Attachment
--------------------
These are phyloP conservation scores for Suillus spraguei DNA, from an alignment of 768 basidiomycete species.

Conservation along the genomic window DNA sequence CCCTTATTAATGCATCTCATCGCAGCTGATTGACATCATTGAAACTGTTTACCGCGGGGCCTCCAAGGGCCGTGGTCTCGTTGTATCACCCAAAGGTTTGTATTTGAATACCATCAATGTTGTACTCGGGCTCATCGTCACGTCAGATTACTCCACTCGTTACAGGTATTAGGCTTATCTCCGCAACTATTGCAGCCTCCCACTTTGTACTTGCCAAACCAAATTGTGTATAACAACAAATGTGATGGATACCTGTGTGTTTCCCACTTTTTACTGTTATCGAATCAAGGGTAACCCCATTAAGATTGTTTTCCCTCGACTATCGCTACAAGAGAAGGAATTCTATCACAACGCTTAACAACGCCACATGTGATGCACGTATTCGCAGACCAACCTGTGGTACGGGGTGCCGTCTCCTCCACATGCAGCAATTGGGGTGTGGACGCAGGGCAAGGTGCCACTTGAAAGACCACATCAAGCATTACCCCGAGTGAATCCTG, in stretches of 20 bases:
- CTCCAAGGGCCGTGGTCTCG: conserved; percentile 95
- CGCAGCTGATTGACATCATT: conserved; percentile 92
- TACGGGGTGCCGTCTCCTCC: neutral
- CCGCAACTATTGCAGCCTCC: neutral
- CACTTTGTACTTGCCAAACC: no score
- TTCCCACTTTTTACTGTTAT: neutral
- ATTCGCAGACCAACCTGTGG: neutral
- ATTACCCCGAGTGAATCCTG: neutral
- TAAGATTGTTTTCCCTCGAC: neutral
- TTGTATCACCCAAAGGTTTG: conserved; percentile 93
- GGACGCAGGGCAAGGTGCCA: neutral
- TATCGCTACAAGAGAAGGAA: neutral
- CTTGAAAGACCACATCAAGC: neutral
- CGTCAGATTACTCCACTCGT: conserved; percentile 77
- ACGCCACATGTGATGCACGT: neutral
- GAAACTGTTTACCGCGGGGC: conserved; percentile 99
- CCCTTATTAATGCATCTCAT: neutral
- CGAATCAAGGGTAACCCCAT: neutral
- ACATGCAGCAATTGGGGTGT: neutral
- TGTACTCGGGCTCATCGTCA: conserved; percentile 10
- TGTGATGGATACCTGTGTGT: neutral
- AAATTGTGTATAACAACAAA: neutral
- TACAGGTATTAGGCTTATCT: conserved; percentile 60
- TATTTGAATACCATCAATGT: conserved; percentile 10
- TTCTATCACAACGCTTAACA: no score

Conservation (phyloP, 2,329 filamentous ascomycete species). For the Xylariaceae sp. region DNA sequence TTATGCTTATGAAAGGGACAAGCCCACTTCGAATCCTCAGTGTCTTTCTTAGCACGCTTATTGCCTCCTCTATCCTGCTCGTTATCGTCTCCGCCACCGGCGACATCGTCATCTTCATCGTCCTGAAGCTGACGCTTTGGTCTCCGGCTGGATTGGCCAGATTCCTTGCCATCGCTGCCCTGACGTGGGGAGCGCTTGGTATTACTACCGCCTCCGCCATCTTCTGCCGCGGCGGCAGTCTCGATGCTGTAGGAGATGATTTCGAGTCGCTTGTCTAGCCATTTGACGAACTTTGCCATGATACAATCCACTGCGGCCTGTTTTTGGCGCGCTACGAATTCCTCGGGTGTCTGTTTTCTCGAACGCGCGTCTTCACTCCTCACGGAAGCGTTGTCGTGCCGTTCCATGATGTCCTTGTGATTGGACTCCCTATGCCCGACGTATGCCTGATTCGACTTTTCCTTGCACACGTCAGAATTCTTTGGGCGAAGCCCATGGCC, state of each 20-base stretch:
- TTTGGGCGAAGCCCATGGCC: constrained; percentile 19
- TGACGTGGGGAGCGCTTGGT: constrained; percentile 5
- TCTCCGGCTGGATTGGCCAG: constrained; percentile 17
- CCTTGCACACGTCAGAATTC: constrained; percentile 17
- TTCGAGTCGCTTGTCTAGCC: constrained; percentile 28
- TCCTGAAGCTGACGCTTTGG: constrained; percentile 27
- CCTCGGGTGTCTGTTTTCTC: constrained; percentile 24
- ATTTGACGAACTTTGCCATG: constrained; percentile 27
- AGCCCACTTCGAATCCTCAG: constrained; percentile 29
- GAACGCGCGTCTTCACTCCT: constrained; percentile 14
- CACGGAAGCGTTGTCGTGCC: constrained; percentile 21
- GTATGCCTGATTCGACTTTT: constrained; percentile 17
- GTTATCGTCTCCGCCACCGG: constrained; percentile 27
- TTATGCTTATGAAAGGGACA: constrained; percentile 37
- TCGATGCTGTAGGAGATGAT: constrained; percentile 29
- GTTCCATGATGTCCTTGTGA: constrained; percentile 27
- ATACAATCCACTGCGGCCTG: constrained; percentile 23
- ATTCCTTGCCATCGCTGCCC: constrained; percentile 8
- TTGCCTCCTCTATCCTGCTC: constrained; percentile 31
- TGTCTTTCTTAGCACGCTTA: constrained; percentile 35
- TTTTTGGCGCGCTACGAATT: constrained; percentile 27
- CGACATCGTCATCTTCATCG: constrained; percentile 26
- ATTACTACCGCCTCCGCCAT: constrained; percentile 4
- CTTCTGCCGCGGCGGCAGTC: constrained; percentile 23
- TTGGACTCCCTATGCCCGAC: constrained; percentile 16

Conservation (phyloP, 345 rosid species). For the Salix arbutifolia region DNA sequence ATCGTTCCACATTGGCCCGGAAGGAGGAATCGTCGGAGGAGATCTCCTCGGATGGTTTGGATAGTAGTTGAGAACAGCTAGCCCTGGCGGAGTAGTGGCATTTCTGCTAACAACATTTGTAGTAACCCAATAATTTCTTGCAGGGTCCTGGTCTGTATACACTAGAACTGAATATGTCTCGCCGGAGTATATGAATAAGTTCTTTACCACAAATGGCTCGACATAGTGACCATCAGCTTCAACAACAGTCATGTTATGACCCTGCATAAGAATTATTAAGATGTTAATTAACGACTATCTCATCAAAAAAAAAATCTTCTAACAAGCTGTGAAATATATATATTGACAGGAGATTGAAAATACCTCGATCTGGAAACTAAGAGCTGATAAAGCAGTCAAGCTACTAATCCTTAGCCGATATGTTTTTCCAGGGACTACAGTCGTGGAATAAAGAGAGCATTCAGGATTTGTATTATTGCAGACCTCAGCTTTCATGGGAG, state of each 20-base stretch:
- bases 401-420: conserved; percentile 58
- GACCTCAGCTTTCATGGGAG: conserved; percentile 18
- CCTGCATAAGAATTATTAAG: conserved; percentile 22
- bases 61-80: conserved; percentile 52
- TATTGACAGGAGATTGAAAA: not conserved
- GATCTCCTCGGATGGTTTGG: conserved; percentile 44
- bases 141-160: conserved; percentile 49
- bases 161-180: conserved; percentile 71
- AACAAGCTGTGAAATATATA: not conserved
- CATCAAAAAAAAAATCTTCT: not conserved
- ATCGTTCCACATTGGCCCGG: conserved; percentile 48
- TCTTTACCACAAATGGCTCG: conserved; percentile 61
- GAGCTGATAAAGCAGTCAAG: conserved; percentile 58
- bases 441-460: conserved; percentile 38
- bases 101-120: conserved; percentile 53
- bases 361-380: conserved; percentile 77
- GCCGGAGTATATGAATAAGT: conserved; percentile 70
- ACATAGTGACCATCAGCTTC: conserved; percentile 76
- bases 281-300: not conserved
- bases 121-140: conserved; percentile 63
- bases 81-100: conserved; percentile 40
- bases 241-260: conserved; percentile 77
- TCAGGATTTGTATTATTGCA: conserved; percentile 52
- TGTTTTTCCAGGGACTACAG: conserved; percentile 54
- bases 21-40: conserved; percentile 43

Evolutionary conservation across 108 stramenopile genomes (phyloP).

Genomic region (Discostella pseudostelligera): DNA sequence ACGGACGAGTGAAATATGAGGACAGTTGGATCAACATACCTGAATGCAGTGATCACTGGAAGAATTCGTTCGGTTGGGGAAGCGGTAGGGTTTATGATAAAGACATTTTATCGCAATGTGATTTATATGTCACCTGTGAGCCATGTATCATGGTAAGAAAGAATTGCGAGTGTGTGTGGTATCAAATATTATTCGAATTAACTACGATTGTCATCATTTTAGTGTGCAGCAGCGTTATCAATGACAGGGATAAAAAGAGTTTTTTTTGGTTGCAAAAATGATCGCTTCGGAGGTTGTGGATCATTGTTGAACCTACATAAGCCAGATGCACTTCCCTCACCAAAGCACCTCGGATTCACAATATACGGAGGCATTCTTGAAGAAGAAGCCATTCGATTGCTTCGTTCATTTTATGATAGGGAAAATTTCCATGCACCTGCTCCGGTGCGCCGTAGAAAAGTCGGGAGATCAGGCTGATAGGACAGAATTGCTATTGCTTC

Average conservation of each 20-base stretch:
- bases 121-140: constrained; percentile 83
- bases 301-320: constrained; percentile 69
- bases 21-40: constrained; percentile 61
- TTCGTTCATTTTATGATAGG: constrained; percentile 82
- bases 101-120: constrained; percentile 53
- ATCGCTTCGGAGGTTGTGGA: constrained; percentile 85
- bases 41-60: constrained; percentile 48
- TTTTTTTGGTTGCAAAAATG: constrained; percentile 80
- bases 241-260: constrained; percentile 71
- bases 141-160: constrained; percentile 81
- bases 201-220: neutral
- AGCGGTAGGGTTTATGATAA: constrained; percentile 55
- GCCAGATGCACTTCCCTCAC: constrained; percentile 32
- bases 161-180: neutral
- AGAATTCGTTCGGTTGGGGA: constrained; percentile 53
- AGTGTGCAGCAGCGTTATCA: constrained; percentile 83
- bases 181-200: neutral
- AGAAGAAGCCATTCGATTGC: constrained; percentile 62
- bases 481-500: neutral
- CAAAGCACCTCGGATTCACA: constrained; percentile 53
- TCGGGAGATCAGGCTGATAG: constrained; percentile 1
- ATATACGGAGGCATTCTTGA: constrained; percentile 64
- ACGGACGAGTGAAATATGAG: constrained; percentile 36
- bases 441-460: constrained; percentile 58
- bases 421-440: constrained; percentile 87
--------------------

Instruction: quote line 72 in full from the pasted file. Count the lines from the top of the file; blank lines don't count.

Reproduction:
- ACATAGTGACCATCAGCTTC: conserved; percentile 76